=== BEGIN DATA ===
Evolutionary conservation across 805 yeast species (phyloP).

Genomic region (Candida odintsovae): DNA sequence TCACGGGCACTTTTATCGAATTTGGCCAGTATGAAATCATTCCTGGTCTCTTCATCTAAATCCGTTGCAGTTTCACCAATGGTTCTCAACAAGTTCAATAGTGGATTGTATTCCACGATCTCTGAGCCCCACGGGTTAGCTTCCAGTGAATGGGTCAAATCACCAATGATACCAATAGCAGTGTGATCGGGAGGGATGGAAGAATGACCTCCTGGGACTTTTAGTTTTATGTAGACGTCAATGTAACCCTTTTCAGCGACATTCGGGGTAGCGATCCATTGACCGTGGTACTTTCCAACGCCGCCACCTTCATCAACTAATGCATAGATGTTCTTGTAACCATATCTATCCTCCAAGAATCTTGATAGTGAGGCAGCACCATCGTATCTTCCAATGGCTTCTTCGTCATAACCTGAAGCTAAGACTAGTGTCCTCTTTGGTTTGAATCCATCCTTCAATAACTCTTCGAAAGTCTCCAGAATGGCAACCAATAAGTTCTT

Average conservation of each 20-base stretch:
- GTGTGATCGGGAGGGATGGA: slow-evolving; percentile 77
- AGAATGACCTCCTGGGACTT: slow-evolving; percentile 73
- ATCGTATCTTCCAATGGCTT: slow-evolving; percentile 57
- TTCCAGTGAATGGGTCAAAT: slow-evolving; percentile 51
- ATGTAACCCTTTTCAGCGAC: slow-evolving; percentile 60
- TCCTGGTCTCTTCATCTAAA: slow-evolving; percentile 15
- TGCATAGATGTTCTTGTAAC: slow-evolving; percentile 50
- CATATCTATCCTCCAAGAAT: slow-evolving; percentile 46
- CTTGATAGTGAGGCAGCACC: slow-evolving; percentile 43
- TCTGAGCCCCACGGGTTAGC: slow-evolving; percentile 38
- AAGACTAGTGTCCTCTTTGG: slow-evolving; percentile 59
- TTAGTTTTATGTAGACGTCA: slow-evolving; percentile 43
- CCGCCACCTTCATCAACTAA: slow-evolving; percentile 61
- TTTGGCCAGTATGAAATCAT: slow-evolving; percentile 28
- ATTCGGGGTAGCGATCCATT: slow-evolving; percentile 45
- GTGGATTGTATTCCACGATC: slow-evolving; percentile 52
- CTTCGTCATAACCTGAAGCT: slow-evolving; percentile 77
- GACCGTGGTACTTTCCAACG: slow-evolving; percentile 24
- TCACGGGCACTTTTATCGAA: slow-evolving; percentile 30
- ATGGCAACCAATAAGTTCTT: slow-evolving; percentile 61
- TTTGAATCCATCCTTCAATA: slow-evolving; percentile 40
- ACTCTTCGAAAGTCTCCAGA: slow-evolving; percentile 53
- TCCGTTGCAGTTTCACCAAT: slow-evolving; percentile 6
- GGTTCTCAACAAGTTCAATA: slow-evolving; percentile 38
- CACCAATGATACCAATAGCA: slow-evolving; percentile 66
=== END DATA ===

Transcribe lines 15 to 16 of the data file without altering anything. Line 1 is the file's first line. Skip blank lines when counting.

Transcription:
- TTAGTTTTATGTAGACGTCA: slow-evolving; percentile 43
- CCGCCACCTTCATCAACTAA: slow-evolving; percentile 61